• Kingsman: The Secret Service

“Kingsman: The Secret Service sets a cavalier tone early in the film. From its socially conscious, lispy villain, Valentine (Samuel L. rocks it in this role) to its Oscar Pistorius knock-off, Gazelle, (a henchman who takes the tag ‘Blade Runner’ to the ultimate conclusion) to its street urchin hero, Eggsy, who understands that saving the world has very real fringe benefits, (namely… ass) the truth is Kingsman isn’t so obnoxious and rotten as the intelligentsia would care for you to believe.”

  • Mistress America

“The story here is an old one. A young arrival explores the seemingly limitless size and energy of The Big Apple. Think of Mistress America as The Catcher In The Rye and The Great Gatsby dancing to the drum-machine of 80’s John Hughes. Baumbach’s new film.”

Erik Samdahl of Film Jabber

  • The Hateful Eight

“Full of deliciously sharp dialogue–and we mean full, as the movie clocks in at a way-too-long three hours–and some incredibly fun performances by Samuel L. Jackson, Kurt Russell and Walton Goggins, The Hateful Eight is hard to hate.”

  • Love & Mercy

“Good vibrations pulsate through this Beach Boys drama, which explores the psychological deterioration of singer/songwriter Brian Wilson. Both Paul Dano and John Cusack deliver great performances as the musical genius, who suffered from auditory hallucinations.”

  • The Man from U.N.C.L.E.

“This stylish, retro action-comedy from Guy Ritchie has no right being as fun as it, but The Man From U.N.C.L.E. delivers on all fronts. While its plot is admittedly routine, the deliciously witty dialogue combined with the energetic dynamic between the three leads–Henry Cavill, Armie Hammer and Alicia Vikander–makes this flick a satisfying and underappreciated treat.:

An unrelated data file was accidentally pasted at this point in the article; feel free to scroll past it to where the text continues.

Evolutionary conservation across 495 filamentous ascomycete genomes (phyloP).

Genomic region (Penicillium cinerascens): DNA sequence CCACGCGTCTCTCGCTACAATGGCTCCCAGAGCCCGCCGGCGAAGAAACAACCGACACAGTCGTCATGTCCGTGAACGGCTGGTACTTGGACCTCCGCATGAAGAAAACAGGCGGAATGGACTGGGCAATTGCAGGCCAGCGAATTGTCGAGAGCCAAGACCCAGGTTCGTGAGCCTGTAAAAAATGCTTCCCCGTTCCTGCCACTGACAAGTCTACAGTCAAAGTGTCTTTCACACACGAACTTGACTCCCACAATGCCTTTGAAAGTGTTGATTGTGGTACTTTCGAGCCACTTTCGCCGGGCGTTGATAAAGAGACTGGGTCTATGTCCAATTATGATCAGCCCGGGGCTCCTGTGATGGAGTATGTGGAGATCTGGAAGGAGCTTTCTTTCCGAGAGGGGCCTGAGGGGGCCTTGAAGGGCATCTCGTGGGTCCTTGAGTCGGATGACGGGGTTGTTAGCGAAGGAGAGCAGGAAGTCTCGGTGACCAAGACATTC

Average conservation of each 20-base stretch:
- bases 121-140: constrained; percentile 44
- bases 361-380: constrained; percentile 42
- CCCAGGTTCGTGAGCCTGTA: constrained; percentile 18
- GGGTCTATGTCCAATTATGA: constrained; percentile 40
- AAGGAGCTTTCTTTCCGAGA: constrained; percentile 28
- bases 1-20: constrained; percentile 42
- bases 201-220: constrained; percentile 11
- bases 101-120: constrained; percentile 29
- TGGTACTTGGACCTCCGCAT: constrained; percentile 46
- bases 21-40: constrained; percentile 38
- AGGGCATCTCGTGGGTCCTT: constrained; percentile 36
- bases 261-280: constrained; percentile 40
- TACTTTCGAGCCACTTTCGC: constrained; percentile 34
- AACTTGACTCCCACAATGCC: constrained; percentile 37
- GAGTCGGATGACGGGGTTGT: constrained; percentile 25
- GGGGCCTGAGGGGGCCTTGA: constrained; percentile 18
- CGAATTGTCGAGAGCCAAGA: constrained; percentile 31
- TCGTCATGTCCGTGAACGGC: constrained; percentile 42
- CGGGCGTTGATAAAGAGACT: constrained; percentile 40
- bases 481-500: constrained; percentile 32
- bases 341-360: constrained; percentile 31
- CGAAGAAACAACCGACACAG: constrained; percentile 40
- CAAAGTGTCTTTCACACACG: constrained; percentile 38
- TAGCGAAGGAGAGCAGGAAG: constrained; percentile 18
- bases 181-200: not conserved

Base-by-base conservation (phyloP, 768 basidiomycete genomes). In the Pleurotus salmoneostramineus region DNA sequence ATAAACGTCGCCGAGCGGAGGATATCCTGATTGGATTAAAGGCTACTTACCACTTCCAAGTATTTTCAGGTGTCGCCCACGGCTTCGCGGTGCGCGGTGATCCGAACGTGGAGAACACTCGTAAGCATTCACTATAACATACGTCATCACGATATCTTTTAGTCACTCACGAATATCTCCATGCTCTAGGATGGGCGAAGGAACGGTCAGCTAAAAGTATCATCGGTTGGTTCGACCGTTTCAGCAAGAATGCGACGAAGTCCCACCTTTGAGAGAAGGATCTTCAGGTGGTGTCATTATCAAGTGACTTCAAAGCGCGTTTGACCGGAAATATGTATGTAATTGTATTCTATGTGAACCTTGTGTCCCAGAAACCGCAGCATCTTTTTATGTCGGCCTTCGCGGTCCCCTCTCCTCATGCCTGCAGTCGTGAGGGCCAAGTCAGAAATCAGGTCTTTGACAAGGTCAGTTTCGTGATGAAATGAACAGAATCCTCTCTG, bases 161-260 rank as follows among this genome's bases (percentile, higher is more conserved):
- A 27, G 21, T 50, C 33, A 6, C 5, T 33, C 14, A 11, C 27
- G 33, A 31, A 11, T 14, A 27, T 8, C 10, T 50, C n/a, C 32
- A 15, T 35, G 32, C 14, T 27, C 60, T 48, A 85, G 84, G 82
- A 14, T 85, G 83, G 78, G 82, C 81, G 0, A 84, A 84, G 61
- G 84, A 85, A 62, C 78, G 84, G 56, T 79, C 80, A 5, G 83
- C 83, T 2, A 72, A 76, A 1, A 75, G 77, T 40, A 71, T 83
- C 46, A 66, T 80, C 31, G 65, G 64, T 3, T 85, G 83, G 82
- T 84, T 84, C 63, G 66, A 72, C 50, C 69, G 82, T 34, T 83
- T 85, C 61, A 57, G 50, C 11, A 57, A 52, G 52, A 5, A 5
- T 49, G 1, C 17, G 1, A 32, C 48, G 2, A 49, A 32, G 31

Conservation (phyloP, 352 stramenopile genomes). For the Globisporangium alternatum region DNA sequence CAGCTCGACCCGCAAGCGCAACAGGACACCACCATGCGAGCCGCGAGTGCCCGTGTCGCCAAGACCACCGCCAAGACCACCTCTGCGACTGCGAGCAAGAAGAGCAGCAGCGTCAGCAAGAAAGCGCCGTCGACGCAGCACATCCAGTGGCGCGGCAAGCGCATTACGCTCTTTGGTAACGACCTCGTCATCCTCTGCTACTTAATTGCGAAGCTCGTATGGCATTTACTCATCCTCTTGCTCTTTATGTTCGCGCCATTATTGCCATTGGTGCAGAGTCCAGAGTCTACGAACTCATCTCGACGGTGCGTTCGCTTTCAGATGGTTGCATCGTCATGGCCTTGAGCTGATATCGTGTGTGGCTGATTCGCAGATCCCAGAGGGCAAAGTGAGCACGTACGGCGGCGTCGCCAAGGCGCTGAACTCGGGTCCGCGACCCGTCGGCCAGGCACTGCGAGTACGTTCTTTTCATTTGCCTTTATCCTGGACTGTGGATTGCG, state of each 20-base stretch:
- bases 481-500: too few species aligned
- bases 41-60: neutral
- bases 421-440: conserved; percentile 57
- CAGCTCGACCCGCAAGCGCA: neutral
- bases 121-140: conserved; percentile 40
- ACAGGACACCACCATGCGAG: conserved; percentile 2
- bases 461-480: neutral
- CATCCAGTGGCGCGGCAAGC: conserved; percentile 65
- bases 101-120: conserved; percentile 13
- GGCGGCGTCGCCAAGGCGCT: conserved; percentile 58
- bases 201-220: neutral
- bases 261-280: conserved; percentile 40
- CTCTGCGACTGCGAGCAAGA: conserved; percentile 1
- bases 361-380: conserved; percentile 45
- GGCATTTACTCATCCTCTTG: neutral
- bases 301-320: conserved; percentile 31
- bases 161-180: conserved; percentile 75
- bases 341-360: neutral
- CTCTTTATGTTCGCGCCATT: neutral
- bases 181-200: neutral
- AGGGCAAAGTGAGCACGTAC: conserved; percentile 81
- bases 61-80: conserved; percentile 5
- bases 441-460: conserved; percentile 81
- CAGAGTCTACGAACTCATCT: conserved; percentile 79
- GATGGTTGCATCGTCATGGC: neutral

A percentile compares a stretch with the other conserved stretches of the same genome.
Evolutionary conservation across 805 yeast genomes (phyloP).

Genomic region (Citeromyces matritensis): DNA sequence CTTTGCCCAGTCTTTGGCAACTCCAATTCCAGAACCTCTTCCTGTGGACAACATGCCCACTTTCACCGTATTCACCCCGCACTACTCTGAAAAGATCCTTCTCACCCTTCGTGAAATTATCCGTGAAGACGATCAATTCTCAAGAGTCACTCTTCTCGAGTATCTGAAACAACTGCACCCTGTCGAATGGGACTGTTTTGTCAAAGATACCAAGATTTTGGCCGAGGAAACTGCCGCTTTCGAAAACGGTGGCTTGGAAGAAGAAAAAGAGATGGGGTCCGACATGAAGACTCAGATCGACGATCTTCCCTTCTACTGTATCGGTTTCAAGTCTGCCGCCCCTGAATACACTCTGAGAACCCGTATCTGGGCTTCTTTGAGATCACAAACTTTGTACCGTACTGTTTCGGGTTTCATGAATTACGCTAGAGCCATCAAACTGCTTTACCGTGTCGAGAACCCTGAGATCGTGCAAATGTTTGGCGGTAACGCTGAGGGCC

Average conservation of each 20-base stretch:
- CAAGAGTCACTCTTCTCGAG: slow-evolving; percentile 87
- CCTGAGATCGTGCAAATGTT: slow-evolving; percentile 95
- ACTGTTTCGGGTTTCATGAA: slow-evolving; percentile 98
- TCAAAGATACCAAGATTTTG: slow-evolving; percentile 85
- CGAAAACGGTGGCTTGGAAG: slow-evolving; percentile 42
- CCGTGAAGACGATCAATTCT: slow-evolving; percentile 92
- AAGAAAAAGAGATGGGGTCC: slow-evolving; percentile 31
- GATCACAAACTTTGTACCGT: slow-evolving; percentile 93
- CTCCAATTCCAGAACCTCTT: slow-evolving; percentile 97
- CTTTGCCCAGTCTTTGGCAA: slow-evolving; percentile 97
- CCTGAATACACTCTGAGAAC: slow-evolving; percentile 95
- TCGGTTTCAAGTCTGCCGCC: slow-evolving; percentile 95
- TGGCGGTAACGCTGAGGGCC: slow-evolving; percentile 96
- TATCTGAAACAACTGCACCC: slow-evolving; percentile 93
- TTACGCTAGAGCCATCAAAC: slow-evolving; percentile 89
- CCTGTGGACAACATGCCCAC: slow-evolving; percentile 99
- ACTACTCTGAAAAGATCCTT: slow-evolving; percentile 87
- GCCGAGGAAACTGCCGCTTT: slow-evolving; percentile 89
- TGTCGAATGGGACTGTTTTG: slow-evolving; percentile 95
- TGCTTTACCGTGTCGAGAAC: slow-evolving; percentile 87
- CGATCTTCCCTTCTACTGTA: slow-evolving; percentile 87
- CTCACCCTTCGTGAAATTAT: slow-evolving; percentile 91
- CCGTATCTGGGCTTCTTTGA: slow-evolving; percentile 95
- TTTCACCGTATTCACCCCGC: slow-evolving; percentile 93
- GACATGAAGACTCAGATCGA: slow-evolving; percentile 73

Brian Taibl of KOMO Newsradio, Star 101.5 and Much More.

  • Straight Outta Compton

“With this flick you’ll witness the strength and influence of street knowledge in Director F. Gary Gray’s masterful and fascinatingly raw depiction of N.W.A. and their meteoric and legacy-leaving rise to stardom.”

  • Mission Impossible: Rogue Nation

“Its action is stylistically slick, its humor relaxingly disarming and its suspense boils over with all the fervor of an unwatched, $150 million-budgeted pot.  Let the haters hate, Tom Cruise and company once again deliver the goods!”

  • Bridge of Spies

“This fish-out-of-water, Capra-esque potboiler may purposely lack the flash of past Spielberg/Hanks projects, but still stands dutifully tall alongside box office brethren like Saving Private Ryan and Catch Me If You Can.”

  • The Martian

With its ample amounts of head smarts, heart and humor, The Martian, proves to be one of 2015’s big screen, popcorn-munching delights.  It’s an accessible, deep space, MacGyver-on-Mars offering that incorporates upbeat and refreshingly sincere themes on perseverance, ingenuity, communications, problem-solving and teamwork.

Mike Ward of Should I See It

  • Amy

“The film is an unflinching and blunt exposé. We see the highs and lows and the distress when a world caves in all around her. Winehouse was infectious, trusting to a fault, compulsive, defiant, manipulative, but also kind-hearted, hilarious, witty, and close to a genius when it came to writing and arranging lyric and melody.”

  • 3 ½ Minutes, 10 Bullets

“3 1/2 Minutes, Ten Bullets is a film that is dense, investigatory, seamlessly edited and presented, and laser-focused on giving the Davis family and their son’s story proper and necessary amplification. Silver opts for scarcity when it comes to spoon-feeding his viewers – requiring us to listen to the film as intently as an investigator should.”